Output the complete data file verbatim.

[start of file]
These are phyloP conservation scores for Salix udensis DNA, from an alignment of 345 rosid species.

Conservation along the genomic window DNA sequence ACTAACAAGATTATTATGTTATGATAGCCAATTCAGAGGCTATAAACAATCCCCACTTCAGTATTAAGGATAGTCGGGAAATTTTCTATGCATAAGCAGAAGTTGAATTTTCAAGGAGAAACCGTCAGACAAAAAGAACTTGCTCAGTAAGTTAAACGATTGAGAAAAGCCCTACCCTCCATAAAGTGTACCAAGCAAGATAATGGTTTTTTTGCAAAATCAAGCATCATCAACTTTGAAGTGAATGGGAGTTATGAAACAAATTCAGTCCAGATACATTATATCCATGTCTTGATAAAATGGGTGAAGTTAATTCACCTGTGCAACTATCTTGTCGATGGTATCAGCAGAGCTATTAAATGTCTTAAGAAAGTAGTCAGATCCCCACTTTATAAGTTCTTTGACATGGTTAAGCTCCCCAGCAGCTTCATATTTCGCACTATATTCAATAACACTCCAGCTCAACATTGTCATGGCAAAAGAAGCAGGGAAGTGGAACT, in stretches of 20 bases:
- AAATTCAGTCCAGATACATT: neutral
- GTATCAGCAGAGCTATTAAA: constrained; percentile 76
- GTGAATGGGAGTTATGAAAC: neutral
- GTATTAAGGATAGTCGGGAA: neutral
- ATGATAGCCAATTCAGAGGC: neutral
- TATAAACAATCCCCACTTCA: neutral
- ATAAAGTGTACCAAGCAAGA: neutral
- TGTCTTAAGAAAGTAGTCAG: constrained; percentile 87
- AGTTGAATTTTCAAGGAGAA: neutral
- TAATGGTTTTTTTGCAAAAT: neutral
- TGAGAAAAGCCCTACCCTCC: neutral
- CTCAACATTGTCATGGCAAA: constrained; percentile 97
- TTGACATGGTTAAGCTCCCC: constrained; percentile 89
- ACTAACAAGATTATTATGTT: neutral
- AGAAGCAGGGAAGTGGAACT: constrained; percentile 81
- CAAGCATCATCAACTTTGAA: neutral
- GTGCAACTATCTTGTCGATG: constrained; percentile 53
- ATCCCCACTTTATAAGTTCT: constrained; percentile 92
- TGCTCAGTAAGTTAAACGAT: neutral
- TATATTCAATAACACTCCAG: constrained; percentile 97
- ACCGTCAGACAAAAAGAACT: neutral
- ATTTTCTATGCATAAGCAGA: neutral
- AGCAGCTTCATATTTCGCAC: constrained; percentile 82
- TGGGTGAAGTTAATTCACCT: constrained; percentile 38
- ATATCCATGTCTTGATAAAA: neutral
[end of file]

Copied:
These are phyloP conservation scores for Salix udensis DNA, from an alignment of 345 rosid species.

Conservation along the genomic window DNA sequence ACTAACAAGATTATTATGTTATGATAGCCAATTCAGAGGCTATAAACAATCCCCACTTCAGTATTAAGGATAGTCGGGAAATTTTCTATGCATAAGCAGAAGTTGAATTTTCAAGGAGAAACCGTCAGACAAAAAGAACTTGCTCAGTAAGTTAAACGATTGAGAAAAGCCCTACCCTCCATAAAGTGTACCAAGCAAGATAATGGTTTTTTTGCAAAATCAAGCATCATCAACTTTGAAGTGAATGGGAGTTATGAAACAAATTCAGTCCAGATACATTATATCCATGTCTTGATAAAATGGGTGAAGTTAATTCACCTGTGCAACTATCTTGTCGATGGTATCAGCAGAGCTATTAAATGTCTTAAGAAAGTAGTCAGATCCCCACTTTATAAGTTCTTTGACATGGTTAAGCTCCCCAGCAGCTTCATATTTCGCACTATATTCAATAACACTCCAGCTCAACATTGTCATGGCAAAAGAAGCAGGGAAGTGGAACT, in stretches of 20 bases:
- AAATTCAGTCCAGATACATT: neutral
- GTATCAGCAGAGCTATTAAA: constrained; percentile 76
- GTGAATGGGAGTTATGAAAC: neutral
- GTATTAAGGATAGTCGGGAA: neutral
- ATGATAGCCAATTCAGAGGC: neutral
- TATAAACAATCCCCACTTCA: neutral
- ATAAAGTGTACCAAGCAAGA: neutral
- TGTCTTAAGAAAGTAGTCAG: constrained; percentile 87
- AGTTGAATTTTCAAGGAGAA: neutral
- TAATGGTTTTTTTGCAAAAT: neutral
- TGAGAAAAGCCCTACCCTCC: neutral
- CTCAACATTGTCATGGCAAA: constrained; percentile 97
- TTGACATGGTTAAGCTCCCC: constrained; percentile 89
- ACTAACAAGATTATTATGTT: neutral
- AGAAGCAGGGAAGTGGAACT: constrained; percentile 81
- CAAGCATCATCAACTTTGAA: neutral
- GTGCAACTATCTTGTCGATG: constrained; percentile 53
- ATCCCCACTTTATAAGTTCT: constrained; percentile 92
- TGCTCAGTAAGTTAAACGAT: neutral
- TATATTCAATAACACTCCAG: constrained; percentile 97
- ACCGTCAGACAAAAAGAACT: neutral
- ATTTTCTATGCATAAGCAGA: neutral
- AGCAGCTTCATATTTCGCAC: constrained; percentile 82
- TGGGTGAAGTTAATTCACCT: constrained; percentile 38
- ATATCCATGTCTTGATAAAA: neutral